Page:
Right-handed shooters could also easily reach this pistolís other controls with their shooting thumb. The slide catch was an extended lever on the left side of the frame. Unlike some extended catches, it didnít come into contact with the shooterís thumb during firing. When depressed, the magazine release at the left rear of the trigger guard unlocked and allowed the magazine to drop freely from the gun.
All of our shooters liked the Eagleís handling qualities. It balanced well in the hand and was a very good pointer. The shape of the grip and the tang on the back of the frame was quite comfortable. Even shooters with smaller hands liked this pistolís human engineering. The hard rubber grips afforded a non-slip grasp. Felt recoil was a little milder than the average .40 S&W pistol.
We thought both pulls of the ungrooved 5/16-inch-wide trigger were about a pound too heavy. The 4 3/4-pound single action stage had 1/4 inch of takeup, some noticeable creep and a moderate amount of overtravel. In the double action mode, the long, reasonably smooth pull released at 12 1/2 pounds.
The Eagleís fixed sights were equipped with white-outlined Tritium inserts. The front was a 1/4-inch-wide blade with one insert on its slightly angled face. The rear was a tall blade with two inserts and a 1/4-inch-square notch. Both were dovetailed to the slide, making them drift-adjustable for windage only. The Tritium inserts glowed well in low light, and their white outlines were visible in normal light. This sighting system was easy to find and align. But, the pistol shot 2 inches to the left and 4 inches higher than the point of aim at 15 yards.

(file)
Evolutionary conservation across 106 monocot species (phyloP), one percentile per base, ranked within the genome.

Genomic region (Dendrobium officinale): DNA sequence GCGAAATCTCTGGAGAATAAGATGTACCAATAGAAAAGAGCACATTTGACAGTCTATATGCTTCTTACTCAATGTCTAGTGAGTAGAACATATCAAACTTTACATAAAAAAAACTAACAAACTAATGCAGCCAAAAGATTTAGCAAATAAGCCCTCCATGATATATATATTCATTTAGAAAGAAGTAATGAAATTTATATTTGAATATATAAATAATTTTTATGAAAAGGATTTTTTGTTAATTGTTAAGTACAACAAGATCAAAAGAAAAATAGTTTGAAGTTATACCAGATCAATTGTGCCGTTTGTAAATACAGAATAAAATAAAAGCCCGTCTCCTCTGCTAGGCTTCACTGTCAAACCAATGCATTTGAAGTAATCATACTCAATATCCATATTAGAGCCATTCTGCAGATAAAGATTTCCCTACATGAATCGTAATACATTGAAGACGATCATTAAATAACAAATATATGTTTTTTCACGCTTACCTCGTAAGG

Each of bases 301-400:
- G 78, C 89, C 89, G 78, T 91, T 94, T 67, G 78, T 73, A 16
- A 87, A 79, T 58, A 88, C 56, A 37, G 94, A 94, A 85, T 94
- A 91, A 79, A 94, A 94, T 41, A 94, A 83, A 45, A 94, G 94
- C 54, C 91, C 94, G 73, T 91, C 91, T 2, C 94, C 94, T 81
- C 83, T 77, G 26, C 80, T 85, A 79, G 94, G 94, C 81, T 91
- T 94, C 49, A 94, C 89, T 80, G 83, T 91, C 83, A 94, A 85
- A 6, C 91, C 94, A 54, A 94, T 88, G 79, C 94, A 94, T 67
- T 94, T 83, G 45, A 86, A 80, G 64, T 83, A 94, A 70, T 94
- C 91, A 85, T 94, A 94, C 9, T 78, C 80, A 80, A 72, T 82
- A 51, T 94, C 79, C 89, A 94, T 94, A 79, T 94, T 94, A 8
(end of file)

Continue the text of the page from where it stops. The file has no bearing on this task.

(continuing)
Although this .40 S&W produced the smallest groups of the test, we considered its accuracy to be only average for a full-size pistol. At 15 yards, five-shot groups averaged from 1.93 inches with Remington 180-grain jacketed hollow points to 2.93 inches with Winchester 155-grain Silvertip hollow points.
Firearms with polygonal rifling usually generate higher velocities than similar guns with standard rifling, and this one was no exception. Its muzzle velocities, which measured from 1,035 to 1,218 feet per second, were at least 31 to 79 feet per second faster than the other pistols tested.
A number of companies have marketed CZ-75-type pistols in the past, but the Italian-made European American Armory Witness is one of the few that has, so far, withstood the test of time. This line of double action pistols contains numerous models of differing sizes, calibers and features. A $359 full-size .40 S&W variant with a steel frame and the importerís Wonder finish is the subject of this test. This finish is the result of a heat treating process, not a plating.
In our opinion, the Witness was a good-looking pistol. But, overall, we thought its workmanship was slightly below average. The slide and frame had a matte silver/gray finish, while the controls and sights were dull blue. The barrel locked up snugly, but most other parts had a moderate amount of play. The blued double-column magazine, which had a black plastic follower and removable floorplate, needed more work.
This pistolís black rubber grip panels were almost completely textured and covered the sides of the frame. They were held securely in place by one slotted screw apiece. No gaps were noted in the grip-to-metal fit, but most edges of the panels werenít tapered to provide a gradual transition from the rubber to the gunís frame.